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Discussion Starter #1
I own a '16 Volt, which I like BUT I miss/want a CUV & prefer a PHIV [similar, as possible, to the Volt]. Well currently there aren't any especially what I can afford to purchase, although I might do a lease. The Nero appears to meet just about all my wants.
Last week as I needed my 1st Volt service @ 12,000 miles [I average 7,500 per year] and as the Kia dealer is next door it gave me an opportunity to sit in the Nero and look it over in person. As soon as I walked into the lot, no surprise, a sales person was at my side. He pulled out a Touring and I sat in it and we talked about Nero's. As soon as I said I was interested in the PHEV he backed out and got the "Nero specialist". Nice guy. Honest![?]. Bottom line was that he doubt that they would be a dealer for the Plugin, because they don't have a charger, due to the infrastructure cost, potential low sales volume to justify the cost, they wouldn't participate. He offered to introduce me to the service manager as he would know more info regarding both the charging and training of a tech. If I were to buy from a different dealer, & the local dealer wasn't a certified servicer, then I would need to go the dealer that I bought it from.
I had already looked at dealerships within 200 miles from where I live, the California central coast. The nearest dealer is 75 miles away, & they have many Nero's on the lot. Not too bad. But then I wondered if they were able to service the Soul EV or the Optima PHEV which would require both charging station and trained techs. Nope. After searching [how did we by cars [or anything before the internet?] I found 1 dealer on the outskirts of LA, some 250 miles from me. Too far.
So now I'm going to sit and wait for the '18s which I was gonna do anyways, but for different reasons. If no Kia dealer within a reasonable distance [I'll accept <100 miles] is equipped to sell/service the Nero PHEV, then I most likely "just" get the Hybrid. The the decision will be the "17 v '18 differences.
 

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Since when does a PHEV "require" a charging station? Most PHEVs that I'm aware of charge just fine from line voltage in a reasonable time. PHEVs don't even need to plug in at all, so I'm not sure what the dealer complaint is. In fact, in CA the economics for PHEV operation just don't work out. It costs more money to plug in than to fuel up so math-doing PHEV owners in that state never plug-in. They operate straight hybrid. Which begs the question, why own a PHEV, pay extra for that expensive battery, and lug it's weight around everywhere you go if it's cheaper to fuel up than plug in?
 

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The dealer complaint is that the manufacturer is requiring the dealer to have a charging station to carry and sell PHEVs and EVs. You cannot demo even a PHEV five times a day without it. There are likely service scenarios that require a charging station as well.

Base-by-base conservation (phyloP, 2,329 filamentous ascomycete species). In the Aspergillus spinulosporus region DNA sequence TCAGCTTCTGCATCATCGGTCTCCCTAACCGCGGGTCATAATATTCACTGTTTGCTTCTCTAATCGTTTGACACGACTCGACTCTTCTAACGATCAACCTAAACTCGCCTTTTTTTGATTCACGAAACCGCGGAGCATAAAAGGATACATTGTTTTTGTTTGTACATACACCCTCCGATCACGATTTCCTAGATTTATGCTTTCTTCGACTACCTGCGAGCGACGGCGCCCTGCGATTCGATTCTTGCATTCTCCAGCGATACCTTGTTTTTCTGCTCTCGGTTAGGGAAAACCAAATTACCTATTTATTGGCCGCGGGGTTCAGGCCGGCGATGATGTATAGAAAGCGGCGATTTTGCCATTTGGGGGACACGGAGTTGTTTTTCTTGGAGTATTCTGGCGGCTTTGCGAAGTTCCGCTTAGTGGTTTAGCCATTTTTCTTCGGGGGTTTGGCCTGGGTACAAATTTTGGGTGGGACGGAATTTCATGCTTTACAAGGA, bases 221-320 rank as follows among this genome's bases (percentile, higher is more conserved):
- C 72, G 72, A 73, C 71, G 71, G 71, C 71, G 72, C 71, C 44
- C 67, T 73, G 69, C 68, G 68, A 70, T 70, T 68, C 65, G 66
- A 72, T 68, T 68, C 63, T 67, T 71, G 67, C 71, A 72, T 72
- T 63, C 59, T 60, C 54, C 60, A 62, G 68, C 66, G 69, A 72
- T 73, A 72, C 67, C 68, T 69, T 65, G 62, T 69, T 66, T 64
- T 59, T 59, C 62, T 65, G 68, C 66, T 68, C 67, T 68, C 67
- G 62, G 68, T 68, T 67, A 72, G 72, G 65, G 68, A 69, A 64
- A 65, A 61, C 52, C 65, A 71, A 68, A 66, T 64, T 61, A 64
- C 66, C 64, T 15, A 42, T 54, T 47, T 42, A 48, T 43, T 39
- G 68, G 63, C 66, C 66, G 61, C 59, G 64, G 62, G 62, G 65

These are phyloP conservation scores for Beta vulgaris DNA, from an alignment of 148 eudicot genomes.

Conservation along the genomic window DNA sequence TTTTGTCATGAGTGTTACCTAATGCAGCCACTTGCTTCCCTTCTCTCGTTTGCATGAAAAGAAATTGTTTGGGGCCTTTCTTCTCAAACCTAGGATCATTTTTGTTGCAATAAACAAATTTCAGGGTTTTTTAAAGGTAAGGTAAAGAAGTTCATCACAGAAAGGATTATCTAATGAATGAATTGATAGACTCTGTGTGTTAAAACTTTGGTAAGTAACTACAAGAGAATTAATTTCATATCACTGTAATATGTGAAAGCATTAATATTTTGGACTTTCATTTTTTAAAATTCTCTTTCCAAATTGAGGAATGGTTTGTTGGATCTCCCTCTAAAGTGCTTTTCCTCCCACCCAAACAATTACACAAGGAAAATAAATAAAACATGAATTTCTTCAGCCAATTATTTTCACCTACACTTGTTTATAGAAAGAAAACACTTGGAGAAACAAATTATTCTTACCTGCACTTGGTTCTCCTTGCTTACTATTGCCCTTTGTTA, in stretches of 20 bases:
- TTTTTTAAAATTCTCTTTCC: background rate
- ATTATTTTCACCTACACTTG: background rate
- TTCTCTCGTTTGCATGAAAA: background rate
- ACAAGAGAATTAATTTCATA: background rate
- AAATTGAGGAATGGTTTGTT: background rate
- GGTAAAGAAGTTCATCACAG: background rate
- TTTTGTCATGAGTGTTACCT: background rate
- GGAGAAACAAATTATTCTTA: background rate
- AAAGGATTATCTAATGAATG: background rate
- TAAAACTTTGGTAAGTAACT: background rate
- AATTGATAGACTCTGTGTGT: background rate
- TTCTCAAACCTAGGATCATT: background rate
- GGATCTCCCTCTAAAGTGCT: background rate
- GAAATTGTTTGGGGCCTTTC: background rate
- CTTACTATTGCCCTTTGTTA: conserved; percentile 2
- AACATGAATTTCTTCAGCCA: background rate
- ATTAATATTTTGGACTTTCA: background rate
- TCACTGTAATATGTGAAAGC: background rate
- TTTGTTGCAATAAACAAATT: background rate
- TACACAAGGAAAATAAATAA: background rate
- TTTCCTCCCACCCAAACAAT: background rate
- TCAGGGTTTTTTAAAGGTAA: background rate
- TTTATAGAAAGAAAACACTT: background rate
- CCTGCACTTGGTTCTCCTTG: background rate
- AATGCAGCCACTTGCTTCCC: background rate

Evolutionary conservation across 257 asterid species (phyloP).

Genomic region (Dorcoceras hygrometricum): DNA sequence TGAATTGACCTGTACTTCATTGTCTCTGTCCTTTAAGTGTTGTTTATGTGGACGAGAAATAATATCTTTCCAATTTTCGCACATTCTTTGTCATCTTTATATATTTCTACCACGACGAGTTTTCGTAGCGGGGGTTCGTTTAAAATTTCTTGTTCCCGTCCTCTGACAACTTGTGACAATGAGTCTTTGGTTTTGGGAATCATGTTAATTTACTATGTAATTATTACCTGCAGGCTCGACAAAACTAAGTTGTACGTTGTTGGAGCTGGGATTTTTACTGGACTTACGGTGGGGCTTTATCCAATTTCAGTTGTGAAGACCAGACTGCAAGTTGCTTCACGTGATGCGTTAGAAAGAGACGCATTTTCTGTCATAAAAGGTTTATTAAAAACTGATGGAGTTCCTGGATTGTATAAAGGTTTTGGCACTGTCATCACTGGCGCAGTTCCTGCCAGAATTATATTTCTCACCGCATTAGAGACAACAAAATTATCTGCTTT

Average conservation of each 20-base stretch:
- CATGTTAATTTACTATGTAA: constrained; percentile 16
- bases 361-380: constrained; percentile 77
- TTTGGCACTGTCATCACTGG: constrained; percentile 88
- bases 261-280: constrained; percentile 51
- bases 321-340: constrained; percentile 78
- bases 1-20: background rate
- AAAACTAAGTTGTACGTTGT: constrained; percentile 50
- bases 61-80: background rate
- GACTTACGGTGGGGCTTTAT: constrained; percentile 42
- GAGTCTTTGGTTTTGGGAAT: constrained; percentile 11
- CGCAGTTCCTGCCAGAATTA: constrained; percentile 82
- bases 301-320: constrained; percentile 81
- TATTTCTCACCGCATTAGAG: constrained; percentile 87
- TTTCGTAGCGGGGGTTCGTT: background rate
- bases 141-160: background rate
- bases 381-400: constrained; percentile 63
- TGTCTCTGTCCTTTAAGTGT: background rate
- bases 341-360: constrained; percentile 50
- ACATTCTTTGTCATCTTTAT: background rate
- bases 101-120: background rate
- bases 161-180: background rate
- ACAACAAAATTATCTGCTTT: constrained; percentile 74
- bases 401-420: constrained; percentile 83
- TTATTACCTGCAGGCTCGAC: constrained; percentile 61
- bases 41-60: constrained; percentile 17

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Any plug will work on a PHEV. Any 110 outlet. Obviously a 220 will work faster, but a 18KWH battery will not take very long to charge.

There simply is not much information about the PHEV Niro yet.

Kia

My take is that it is going to operate just like the 2nd gen Volt, not the 1st gen. I never understood why they changed the way the engine operated to the 2nd gen either. To me, the 1st gen power train like the BMW i3 is perfect.

That dealership whining about having a charging station get put in is just that, whining. If you haven't been paying attention about the electric and PHEV. The tipping point has begun.

2030 - India, all electric
2040 - France, petrol and gas not available to buy
2035 - EU, all electric

When will North America make such a bold announcement?
 

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Discussion Starter #5
If you live in a rural area, not within 75 miles of a fairly large city, check out to see if they currently sell or have inventory of the Optima PHEV or the Soul EV.
 

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Word on the street is that Niros aren't selling very quickly right now because so many people are on the fence waiting for pricing etc. for the Niro PHEV (I know I am). So my guess is that your local dealer was behaving like ... well, a car dealer. Anything to move the cars they want to, immediately.

A Level 2 charger can be installed at a very minimal cost, and Kia is coming out with all sorts of EVs so they'll have to. Or maybe he meant for public use, which I don't think Kia is doing anyway.
 

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Discussion Starter #8
I agree as my local dealer has 13 in stock and "the greater Los Angeles area" has 65. And in between most dealers are sitting on inventory. The '18s will have some changes, maybe include as standard some '17 extras, a couple of new colors. But there will be panic to get rid of '17 inventory.
So when will the PHEV specs & $$ as that might be a significant [for me] decision points. ';m still concerned with the stuttering on the current Nero, and I'm participating on the Optima PHEV forum where, so far, there's no similar issue.
 

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For a quick estimate, Niro PHEV prices are shown on the German Kia website. (I'm not allowed to post links, but go to Kia dot com slash de , then click on Modelle at top navigation and hover over each Niro to see price).

Niro PHEV is 32,350 Euros, which is 29.5% more than the Niro Hybrid at 24,990 Euros. So I don't see why the US PHEV trims wouldn't be the same 29.5% price premium, meaning a starting price of $30K here. Unless maybe the listed German pricing reflects government incentives for EVs (3,000 Euros, I believe)?
 
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